Just calm down.  No need to jump off whatever bandwagon you hopped on in the offseason.  If we’ve been realistic since the beginning, we all know the Jays aren’t exactly what you would call a good team right now.  Let’s keep our eyes on the collective prize and realize that there are a lot of things going for the Jays.

For instance, Brett Lawrie is currently raking at AAA-Las Vegas.  He’s 20 for 47 with eight extra-base hits and two stolen bases.  Now, I know it’s the PCL, but that’s still impressive.  If he continues at this pace and manages to be half-competent defensively, it won’t be long before he’s called up to the majors.  For the record, I would still keep him down in AAA for most of the year, but I feel like the Jays will call him up if he keeps hitting like this.

As for the upcoming series, the Jays will host the Yankees for a short two-game set at the Dome.  New York is coming off a 4-1 week and sit atop the AL East with a 9-5 record, while Toronto is coming off an unimpressive 3-7 road trip and will look to rebound at home.

The boo birds will be out in full force tonight as A.J. Burnett takes the hill for New York against rookie Kyle Drabek for the Jays.  Burnett has had a decent start going 3-0 with a 4.67 ERA in his first three starts.  If not for giving up three homeruns in 17.1 innings, Burnett’s numbers would be better.  So far he’s been striking batters out and has kept his walk-rate more-than-respectable.

Drabek, on the other hand, has been outstanding so far this year posting a 1.93 ERA and 3.70 FIP in his first three starts and looks as though he’s here to stay.  So far, he’s been striking batters out at a near one-per-inning clip and although he’s walked a few too many, the outlook is very promising.  He’ll be tested tonight against debatably the best lineup in the Majors.

At the moment, the lineups have yet to be finalized, but Alex Rodriguez might not be on the card as he’s still recovering from his oblique strain.  If he isn’t in tonight, he’ll likely be in tomorrow.

The matchup for tomorrow’s game will be Brett Cecil for the Jays against Bartolo Colon for the Yankees.  Cecil battled through more inconsistencies in his last start, but looked much better than in his previous two.  His velocity seemed slightly more consistent as well.  Colon, on the other hand, will be making his first start for the Bombers after starting the season in the bullpen.  With Phil Hughes hitting the DL with ‘dead arm’, Colon is expected to make a least a few starts.

In other news, the Jays traded left-hander David Purcey to the A’s for Danny Farquhar after Purcey was designated for assignment last week.  Farquhar was just traded to the A’s by the Jays in the Rajai Davis deal and will return to his original organization.

I think Purcey, a former number-one pick of the Jays, has a lot of potential as a shut-down reliever, but he needs to figure out his control problems; a change of scenery to Oakland may be just what he needs.

The Jays also sent Jesse Litsch to AAA-Las Vegas today to make room for reliever Frank Francisco who rejoins the team after a right pectoral strain had him sidelined for over a month.  It’s unknown how Jays manager John Farrell intends to use Francisco right out of the gate.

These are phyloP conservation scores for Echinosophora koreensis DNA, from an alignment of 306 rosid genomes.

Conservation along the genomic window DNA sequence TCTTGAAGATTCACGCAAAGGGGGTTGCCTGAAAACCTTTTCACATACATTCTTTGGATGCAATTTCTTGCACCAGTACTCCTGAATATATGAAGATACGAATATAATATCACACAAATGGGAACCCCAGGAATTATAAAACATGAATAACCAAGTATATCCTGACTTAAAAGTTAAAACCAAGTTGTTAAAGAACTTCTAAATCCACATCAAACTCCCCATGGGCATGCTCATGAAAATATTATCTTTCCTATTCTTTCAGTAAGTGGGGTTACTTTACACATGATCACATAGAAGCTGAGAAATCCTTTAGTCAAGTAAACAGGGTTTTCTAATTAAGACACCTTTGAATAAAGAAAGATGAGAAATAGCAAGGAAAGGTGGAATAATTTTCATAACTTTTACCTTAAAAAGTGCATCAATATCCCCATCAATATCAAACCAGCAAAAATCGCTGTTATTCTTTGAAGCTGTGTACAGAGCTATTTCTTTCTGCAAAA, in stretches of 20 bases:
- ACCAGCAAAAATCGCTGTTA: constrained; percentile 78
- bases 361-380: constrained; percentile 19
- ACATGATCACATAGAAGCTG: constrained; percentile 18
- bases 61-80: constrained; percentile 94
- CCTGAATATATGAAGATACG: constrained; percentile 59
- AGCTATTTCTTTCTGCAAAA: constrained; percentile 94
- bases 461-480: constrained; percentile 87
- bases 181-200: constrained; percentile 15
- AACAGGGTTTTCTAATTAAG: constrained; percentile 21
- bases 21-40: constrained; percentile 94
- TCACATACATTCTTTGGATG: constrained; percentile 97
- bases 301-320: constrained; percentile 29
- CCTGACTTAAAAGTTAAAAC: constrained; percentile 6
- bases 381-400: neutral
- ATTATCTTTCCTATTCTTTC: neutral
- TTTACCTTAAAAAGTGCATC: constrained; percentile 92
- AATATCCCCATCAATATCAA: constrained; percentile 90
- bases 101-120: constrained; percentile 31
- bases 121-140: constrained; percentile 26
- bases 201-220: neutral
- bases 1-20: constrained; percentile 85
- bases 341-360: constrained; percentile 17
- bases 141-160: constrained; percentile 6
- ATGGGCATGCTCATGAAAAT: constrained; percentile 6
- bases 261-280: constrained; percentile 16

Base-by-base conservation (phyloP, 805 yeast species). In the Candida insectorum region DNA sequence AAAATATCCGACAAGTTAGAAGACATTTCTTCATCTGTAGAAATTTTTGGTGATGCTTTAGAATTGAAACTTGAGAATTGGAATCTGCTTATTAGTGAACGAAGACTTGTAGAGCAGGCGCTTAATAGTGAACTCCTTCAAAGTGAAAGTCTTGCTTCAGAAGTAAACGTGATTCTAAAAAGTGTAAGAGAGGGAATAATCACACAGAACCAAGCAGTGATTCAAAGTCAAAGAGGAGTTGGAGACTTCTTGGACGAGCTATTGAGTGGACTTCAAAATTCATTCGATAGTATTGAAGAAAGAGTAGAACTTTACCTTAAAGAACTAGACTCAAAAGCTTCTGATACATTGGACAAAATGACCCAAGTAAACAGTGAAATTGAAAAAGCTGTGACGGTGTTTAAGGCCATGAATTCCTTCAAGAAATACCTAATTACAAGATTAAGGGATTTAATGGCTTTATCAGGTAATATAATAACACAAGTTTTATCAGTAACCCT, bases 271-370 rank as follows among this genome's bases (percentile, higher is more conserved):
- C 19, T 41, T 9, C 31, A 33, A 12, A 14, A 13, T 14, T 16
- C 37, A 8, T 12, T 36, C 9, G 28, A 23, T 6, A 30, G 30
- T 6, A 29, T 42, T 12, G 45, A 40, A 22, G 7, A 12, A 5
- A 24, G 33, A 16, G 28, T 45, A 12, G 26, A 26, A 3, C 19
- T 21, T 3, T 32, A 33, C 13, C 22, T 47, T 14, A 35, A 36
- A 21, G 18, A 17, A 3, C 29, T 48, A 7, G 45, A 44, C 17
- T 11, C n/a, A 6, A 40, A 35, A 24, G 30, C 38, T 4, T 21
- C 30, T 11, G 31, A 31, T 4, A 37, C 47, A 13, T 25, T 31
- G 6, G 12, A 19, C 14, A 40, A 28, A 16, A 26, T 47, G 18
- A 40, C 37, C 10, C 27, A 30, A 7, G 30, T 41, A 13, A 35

Finally, Brandon Morrow, who’s been on the disabled list since late in the spring with elbow inflammation should make his first start of the season on Friday against the Rays.

Down on the Farm
As mentioned earlier, Lawrie has been absolutely raking in AAA, but there are other players making noise in the Jays’ system.  Yesterday, 2010 first-round draft pick Deck McGuire notched his first professional win for High-A Dunedin against the Lakeland Flying Tigers pitching 5.2 innings of three-hit shutout ball, walking two and striking out four.  In his first three appearances with Dunedin, McGuire has a 1.88 ERA.

Catching prospect Travis D’Arnaud has been struggling so far with AA-New Hampshire posting a .133/.212/.167 slash line in his first eight games, while McGuire’s teammate in Dunedin, catcher Carlos Perez has started well going .400/.483/.560 in his first 29 plate appearances.

Shortstop prospect Adeiny Hechavarria is at AA-New Hampshire as well and has apparently been very impressive defensively once again.  He hasn’t totally embarrassed himself at the plate either with nine hits in his first 40 plate appearances.  He’s still not walking often, just once so far, but he’s only struck out three times which is promising.

Finally, a prospect to watch out for is right-handed pitcher Aaron Sanchez.  Sanchez was drafted out of a California high school last year 34th overall by the Jays and is on the radar of many scouts around baseball.  Sanchez has a projectable 6’3”, 170-pound frame and smooth arm action that allows him to let loose a low-to-mid-90s fastball with a low 70s curveball with terrific bite.  He’s also working on a changeup.  He’ll start the year in the Appalachian Rookie League with the Bluefield Blue Jays whose season gets under way on the 21st of April.

A lot of very respected prospect analysts think Sanchez will find his way into Top 100 Prospect Lists perhaps as early as next season.  Hop on the bandwagon before everyone else.  You’ll find me sitting there.

Enjoy the series!

Power Rankings week two: Boston falls to number two as Philly assumes the top spot.

It’s Monday again so here are my Power Rankings for the week.

After letting their record fall to 2-10 before back-to-back wins against the Jays, it became very difficult to keep Boston ahead of Philadelphia in the rankings, but their fall from grace was merely to the second spot.  After another win to round out the series against Toronto today, the BoSox appear to be finding their form so don’t expect much more of a fall, unless the Yankees, now ranked number three, keep playing the way they are; more on them in a minute.